History of Onitsha
History of Onitsha
Onitsha Mmili was known as Ado N’Idu, it was founded by one of the sons of Chima, the founder of Issele-Uku kingdom in western Igboland. Chima, a prince of the ancient Benin kingdom emigrated, settled and founded what is now known as Issele-Uku in Aniocha North Local Government Area. The eldest son of Chima eventually emigrated across the Niger River to establish the Onitsha community. It is a town in South East Nigeria famed for its commerce, education and religious centre that lies beside the Niger.
Onitsha is the largest markets in West Africa, a center point where billions of naira are transacted every day.
Onitsha operates a traditional government headed by the Obi, the titular head of the town who is assisted by Ndi Ichie, titled red cap elders or chiefs. Among these are Ndi Ichie Ume, who are the First Class Chiefs. The Ndi Ichie are classified into six, namely: Onowu Iyasele, Ajie Ukadiugwu, Odu Osodi, Onya Ozoma, Ogene Onira and Owelle Osowa, with Onowu Iyasele as the traditional Prime Minister. There are also other Ndi Ichie, who are ranked second class, known as Ndi Okwa and third class, known as Ndi Ichie Okwareze. The Ndi Ichie serve as Council of Advisers to the Obi who solicits their advice in major decisions he takes in the Kingdom.
When the ruling Obi joins his ancestors, the Onowu Iyasele takes charge until a new Obi is enthroned.
Once a year in October the kingdom of Onitsha holds the Ofala Festival which coincides with the traditional New Yam festival held in many parts of Igboland. It is a way for the people of Onitsha to keep their culture alive and it has become a major event that draws visitors from far and wide to the city.
There are nine groups of Kindred, (Ebo Etenani), making up Onitsha Ado Community.
Onitsha traditionally consists of nine villages, otherwise known as Ebo Itenani. These are descendants of the progenitor Umuezechima comprising Isiokwe, Olosi, Umuezearoli, Okebunabo, Obikporo and Ogbeotu which claim origin from Igala in Kogi state, Awada (Ogbeozoma), Obamkpa comprising Umuasele, Iyiawu and Odoje Ndugbe and Odumegwu Gbuagu, Ubulu na Ikem, Ulutu, Ubene, Ogboli Eke, Obior and Ogbeotu. Within these groupings there are six administrative wards namely Okebunabo, Umuezearoli, Ogbeolu, Isiokwe na Ogboli Olosi, Obamkpa and Eke na Ubene.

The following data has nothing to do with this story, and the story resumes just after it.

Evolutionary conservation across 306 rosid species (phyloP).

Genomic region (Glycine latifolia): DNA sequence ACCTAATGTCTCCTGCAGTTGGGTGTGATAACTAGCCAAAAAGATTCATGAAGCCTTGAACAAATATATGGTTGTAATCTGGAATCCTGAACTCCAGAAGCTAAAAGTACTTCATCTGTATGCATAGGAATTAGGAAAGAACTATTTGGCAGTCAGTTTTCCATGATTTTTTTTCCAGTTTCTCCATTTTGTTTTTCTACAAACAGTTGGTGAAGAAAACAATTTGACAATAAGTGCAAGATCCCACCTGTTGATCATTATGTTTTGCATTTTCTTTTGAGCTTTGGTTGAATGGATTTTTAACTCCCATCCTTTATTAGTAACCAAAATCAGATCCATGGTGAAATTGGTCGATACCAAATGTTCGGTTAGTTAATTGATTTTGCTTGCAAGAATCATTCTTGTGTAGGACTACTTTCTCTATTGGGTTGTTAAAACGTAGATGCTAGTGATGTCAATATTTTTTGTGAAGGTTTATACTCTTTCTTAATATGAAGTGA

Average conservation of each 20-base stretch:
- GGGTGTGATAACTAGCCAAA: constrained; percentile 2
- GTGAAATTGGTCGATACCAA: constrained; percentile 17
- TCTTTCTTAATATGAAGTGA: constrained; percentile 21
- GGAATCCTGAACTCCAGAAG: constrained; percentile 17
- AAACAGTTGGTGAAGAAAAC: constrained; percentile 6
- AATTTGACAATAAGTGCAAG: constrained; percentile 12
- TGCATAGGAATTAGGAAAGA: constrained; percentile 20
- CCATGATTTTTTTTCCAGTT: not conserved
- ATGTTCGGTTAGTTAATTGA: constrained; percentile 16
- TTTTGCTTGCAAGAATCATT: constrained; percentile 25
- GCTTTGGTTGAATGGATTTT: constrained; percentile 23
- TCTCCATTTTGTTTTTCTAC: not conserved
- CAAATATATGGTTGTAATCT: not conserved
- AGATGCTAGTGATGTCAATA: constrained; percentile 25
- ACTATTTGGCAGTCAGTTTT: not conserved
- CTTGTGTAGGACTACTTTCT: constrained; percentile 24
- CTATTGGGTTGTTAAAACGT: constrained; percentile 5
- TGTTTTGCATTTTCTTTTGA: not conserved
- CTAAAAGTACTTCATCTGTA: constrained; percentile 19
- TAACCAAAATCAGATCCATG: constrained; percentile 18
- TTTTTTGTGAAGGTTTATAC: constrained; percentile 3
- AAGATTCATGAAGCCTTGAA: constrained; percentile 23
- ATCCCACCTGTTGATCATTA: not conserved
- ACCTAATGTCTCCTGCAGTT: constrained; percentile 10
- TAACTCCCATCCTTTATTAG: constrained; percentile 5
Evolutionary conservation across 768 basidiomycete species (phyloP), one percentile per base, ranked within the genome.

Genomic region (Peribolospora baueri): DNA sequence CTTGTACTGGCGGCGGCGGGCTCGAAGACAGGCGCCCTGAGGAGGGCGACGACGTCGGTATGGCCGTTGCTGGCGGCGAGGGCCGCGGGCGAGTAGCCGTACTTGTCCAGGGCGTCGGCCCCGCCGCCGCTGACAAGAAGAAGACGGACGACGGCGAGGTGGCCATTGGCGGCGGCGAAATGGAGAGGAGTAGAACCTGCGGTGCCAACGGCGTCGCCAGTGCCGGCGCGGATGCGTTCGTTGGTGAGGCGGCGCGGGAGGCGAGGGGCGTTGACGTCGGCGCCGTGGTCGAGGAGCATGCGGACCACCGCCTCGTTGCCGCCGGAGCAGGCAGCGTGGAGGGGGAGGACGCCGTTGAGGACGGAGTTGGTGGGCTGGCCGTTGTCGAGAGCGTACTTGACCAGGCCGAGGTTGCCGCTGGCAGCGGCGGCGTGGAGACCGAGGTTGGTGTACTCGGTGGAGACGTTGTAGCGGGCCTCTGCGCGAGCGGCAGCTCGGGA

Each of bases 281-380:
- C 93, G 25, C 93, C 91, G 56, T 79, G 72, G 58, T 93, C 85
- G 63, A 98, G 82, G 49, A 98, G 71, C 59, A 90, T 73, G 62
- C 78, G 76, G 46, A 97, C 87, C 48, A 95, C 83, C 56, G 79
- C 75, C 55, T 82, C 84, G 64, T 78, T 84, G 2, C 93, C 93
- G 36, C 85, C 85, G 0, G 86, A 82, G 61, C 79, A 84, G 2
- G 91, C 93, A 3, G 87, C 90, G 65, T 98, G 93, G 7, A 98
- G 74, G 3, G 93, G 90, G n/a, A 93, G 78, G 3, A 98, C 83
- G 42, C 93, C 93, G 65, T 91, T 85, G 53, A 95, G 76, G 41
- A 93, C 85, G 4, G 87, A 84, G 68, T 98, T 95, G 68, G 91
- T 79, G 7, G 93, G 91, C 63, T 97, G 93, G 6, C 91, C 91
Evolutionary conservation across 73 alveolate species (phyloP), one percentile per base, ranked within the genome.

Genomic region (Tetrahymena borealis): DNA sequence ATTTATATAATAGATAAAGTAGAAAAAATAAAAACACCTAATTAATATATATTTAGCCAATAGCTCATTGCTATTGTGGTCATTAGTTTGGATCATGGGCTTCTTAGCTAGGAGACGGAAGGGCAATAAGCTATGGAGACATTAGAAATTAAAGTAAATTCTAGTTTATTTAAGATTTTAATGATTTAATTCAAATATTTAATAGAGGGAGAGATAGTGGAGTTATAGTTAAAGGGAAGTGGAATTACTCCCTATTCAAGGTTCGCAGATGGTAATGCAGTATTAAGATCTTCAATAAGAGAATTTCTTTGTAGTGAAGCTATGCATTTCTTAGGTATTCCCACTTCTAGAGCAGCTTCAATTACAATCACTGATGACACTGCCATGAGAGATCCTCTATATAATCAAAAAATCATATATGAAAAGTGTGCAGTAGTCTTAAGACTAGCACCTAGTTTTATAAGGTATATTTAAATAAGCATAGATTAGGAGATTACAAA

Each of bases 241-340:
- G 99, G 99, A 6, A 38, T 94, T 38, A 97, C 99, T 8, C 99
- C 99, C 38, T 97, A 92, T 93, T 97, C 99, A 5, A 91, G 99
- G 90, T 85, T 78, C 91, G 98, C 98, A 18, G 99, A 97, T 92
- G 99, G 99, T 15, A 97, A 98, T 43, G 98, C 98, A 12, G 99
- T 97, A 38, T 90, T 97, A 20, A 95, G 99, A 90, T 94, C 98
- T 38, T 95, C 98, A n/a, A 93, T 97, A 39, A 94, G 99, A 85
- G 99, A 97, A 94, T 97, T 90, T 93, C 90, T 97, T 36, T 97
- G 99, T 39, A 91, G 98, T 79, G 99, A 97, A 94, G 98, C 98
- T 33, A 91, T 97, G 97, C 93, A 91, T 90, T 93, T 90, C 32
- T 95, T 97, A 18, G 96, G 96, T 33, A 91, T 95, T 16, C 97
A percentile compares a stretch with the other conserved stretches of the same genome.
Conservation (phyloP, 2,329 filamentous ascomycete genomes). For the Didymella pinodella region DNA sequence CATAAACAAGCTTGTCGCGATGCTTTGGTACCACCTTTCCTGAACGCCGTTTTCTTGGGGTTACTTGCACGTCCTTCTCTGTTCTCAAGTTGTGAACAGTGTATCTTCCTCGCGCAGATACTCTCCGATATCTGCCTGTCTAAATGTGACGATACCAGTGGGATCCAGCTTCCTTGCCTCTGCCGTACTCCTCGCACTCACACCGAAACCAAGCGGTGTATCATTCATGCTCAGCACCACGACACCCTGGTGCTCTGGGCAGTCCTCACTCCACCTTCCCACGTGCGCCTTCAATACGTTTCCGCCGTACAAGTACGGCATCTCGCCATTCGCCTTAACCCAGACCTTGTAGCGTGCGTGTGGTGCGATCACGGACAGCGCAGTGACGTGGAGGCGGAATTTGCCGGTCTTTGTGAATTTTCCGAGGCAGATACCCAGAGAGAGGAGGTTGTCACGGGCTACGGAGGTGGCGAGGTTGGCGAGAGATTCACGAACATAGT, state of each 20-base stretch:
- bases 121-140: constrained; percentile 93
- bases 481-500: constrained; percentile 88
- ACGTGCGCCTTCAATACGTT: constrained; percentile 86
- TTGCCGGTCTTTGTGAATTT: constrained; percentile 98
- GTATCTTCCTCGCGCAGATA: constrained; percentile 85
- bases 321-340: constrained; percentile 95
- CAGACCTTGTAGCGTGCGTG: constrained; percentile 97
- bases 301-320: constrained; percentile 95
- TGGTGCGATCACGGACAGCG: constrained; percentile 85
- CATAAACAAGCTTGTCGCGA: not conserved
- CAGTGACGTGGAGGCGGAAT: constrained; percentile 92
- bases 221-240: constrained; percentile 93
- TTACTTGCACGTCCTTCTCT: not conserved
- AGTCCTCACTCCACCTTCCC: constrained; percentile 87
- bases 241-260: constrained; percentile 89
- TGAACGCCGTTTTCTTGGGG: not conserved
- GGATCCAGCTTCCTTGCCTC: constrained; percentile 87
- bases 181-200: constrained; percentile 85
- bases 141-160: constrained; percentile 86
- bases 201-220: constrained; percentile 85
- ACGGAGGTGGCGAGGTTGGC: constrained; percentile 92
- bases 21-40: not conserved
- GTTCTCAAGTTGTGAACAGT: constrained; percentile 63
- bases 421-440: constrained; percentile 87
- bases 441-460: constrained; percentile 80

The history of Onitsha began with the migration of its people from the Benin Empire towards the end of early part of the Sixteenth Century AD. The migration was as a result of a wave of unrest, war and displacement unleashed by the Islamic movement from North Africa.
It was during their passage through the outskirts of Ile-Ife that they acquired the name Onitsha – a corruption of the Yoruba word Orisha and Udo, the famous shrine worshipped by the people. As time went on, the combination of the two words, Onitsha for Orisha and Ado for Udo culminated in the present name , Onitsha Ado.
The people of Onitsha left the outskirts of Ile-Ife and resettled in the Benin Kingdom and soon established themselves as one of the clans in the Benin Kingdom exercising all the rights and privileges attached thereon.
As a result of a long process of acculturation in Benin, the Onitsha people jealously guarded their acquired rights particularly with regard to their revered Shrine Udo.
It was suggested that the reason why the Onitsha people quarreled with Oba Esigie, (1404-1550), of Benin was because of the slight, the Oba gave their shrine-Udo. It was customary for newly installed Oba to pay homage to all important Shrines in the Benin Kingdom by slaughtering a cow in the shrines enclave. Oba Esigie failed to do this at the Onitsha people’s Udo-Shrine, hence the quarrel.
It took the Onitsha people several years before they got to Obior and Ilah and finally crossed the River Niger and established Onitsha Ado. They stopped at several places in the then Mid-West now called Delta State, places like Agbor, Issele-Uku, etc. This explains the affinity with the inhabitants of Delta State like Ilah, Issele-Uku, Obbaamkpa, Onitsha-Olona, Onitsha Ugbo, Agbo, Obior, Onitsha Ukwu and so on.
After their arrival on the east bank (Onicha-mmili, “Onitsha-on-water”), the community gradually became a unitary kingdom, evolving from a loosely organized group of “royal” villages to encompass “non-royal” villages comprising Igala settlers, and the native Igbos to form a more centralized entity.
Eze Aroli was apparently the first genuinely powerful Obi of Onitsha, the ruler of the city.
Onitsha slowly grew to become an important trading port for the Royal Niger Company in the mid-1850s following the abolition of slavery and with the development of the steam engine when Europeans were able to move into the hinterland.
Trade in palm kernels, palm oil, and other cash crops on the coast of Bight of Biafra increased around this river port in the 19th century.
In 1857 British palm oil traders established a permanent station in the city with Christian missionaries joining them, headed by the liberated African bishop Samuel Ajayi Crowther (a Yoruba receptive) and Reverend John Taylor (an Igbo Recaptive).
In 1900 Onitsha became part of a British protectorate.The British colonial government and Christian missionaries penetrated most of Igboland to set up their administration, schools and churches through the river port at Onitsha.
Dennis Memorial Grammar School established by the Anglican Church Mission Society in 1925
More immigrants from the hinterland of Igboland were drawn to the emerging boom town as did the British traders who settled there in Onitsha, and coordinated the palm oil and cash crops trade.
In 1965, the Niger River Bridge was built across the Niger River to replace the ferry crossing. This has helped to grow trade routes with western Nigeria and created significant economic linkages between Onitsha and Benin City and Lagos particularly.